The Reserve Bank of India (RBI) provided further impetus to the government’s drive to strengthen the infrastructure sector by further relaxing the norms on restructuring (for infrastructure companies) by allowing up to two years extension of the date of commencement of commercial operations (DCCO) and consequent alteration of the repayment schedules without reclassification of the account.
This move comes close on the heels of the Securities and Exchange Board of India’s relaxation of the pricing norms for conversion of outstanding debt to equity of listed companies. The relaxation aims to facilitate sale of a distressed asset and aid in revival of companies. Additionally, from a lenders’ perspective, extension of DCCO without reclassification would mean that banks avoid provisioning requirements (which would otherwise be applicable) and the stress in the account would not be reflected in their books.
Inadequacies of promoters
One of the conditions that must be satisfied to take advantage of the RBI’s relaxation is that the delay in implementing the project is due to inadequacies of the existing promoters. If the intent of the relaxation is to ensure continuing project implementation without undue and escalatory burden (such as on account of provisioning) on banks and borrower, facilitation of the sale of the distressed asset and recognition of change in management, the notification may provide a gateway for revival in cases of inadequacies of the existing promoters.
In the absence of express definition of “inadequacy”, reasons such as delay in the procurement of raw materials in the absence of a force majeure event, increasing litigation due to non-compliance with regulatory norms, inability to execute or enter into relevant project-related arrangements in a timely manner, and inability to infuse funds through equity contributions or subordinated debt to meet additional requirements of the project, might be considered depending on the factual matrix surrounding each case.
Change in ownership
It is understandable that the test of change in ownership is not the subjective “control test” and is the clearly demonstrable majority test (51% of the paid-up equity) for domestic acquisitions while providing flexibility to the extent permissible under the extant foreign direct investment norms for cross-border acquisitions.
The notification makes clear that the relaxation will not be available for intra-group transactions and the onus will be on the banks to clearly demonstrate that the acquiring entity is a new promoter or part of a new promoter group. It is understood that the aim of this is to prevent circumvention of the relaxation by demonstrating a change in ownership within the promoter group (visible only in the books) without any substantive effect or benefit at the project level.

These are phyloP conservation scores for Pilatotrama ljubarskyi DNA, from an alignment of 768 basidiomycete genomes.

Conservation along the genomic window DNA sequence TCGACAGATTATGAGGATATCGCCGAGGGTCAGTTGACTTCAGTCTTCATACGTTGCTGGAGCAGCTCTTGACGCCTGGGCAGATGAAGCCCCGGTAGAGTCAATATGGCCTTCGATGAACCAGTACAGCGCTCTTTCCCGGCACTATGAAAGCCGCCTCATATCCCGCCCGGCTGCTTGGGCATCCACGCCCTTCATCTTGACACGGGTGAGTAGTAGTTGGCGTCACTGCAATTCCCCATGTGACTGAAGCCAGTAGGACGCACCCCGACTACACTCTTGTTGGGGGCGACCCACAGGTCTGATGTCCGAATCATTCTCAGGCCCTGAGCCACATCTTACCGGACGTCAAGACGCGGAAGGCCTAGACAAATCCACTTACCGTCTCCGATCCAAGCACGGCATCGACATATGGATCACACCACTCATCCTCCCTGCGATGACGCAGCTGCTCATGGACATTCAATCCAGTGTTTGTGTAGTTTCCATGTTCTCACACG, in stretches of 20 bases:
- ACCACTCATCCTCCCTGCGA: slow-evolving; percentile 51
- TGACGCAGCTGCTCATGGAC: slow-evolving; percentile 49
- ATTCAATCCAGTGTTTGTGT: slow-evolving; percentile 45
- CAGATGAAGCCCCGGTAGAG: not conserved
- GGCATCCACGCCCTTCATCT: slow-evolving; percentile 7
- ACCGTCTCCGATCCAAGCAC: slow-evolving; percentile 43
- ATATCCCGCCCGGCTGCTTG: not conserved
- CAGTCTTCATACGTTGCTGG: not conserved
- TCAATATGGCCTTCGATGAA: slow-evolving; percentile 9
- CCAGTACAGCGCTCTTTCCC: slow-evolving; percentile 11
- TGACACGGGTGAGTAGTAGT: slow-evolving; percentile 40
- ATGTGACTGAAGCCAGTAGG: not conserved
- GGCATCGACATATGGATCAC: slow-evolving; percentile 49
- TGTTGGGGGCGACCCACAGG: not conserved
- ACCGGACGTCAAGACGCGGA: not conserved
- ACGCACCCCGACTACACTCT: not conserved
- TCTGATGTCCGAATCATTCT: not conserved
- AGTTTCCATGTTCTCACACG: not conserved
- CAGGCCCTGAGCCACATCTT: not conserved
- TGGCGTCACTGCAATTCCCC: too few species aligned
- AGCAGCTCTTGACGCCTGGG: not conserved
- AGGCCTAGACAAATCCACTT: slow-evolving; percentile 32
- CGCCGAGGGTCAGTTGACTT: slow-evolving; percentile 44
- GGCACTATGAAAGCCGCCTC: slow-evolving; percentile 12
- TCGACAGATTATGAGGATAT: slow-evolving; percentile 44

However the possibility of infrastructure companies seeking short-term investment (in the absence of a lock-in period) with a view to avoid restructuring cannot completely be ruled out. As the test of change of ownership is majority equity shareholding, the existing promoters might transfer majority shareholding while retaining key decision-making rights thereby retaining effective control and defeating the intent of the notification. It could thus be argued that the test of transfer of ownership should also include effective control.
While the RBI’s move should be widely welcomed by the industry players and might go some distance in facilitating revival of stressed assets and change of ownership, the RBI should ensure that greater clarity is provided in relation to certain terms as these should not be subject to interpretation of individual banks. Whether the relaxation brings about concrete results is contingent on a number of factors but the move should be welcomed as the state policy for the infrastructure sector is clear as the principal financial regulatory body and the central government converge in their attempt to encourage, revive and facilitate investment and growth of the infrastructure sector.
However in order to ensure that the relaxation of the norms results in revival of stressed assets, it is imperative that all regulatory approvals from various authorities pursuant to change in ownership be expedited so as to enable the incoming promoter or promoter group to derive optimum benefit of the two-year window in addition to effective control being tested subsequent to transfer of ownership to ensure non-circumvention of the notification. Also, individual banks should ensure that a tentative timeline is drawn up so as to provide the incoming promoter adequate time (in the absence of a timeline for the preliminary binding agreement in connection with the transfer) to negotiate with the existing lenders on financing terms and to satisfy all procedural requirements towards cost and time overrun (including process of appraisal) in an expeditious manner.
Khaitan Sud & Partners is a fast growing law firm providing specialist legal services to both domestic and international clients. Aiswarja Mohanty is an associate at the firm.
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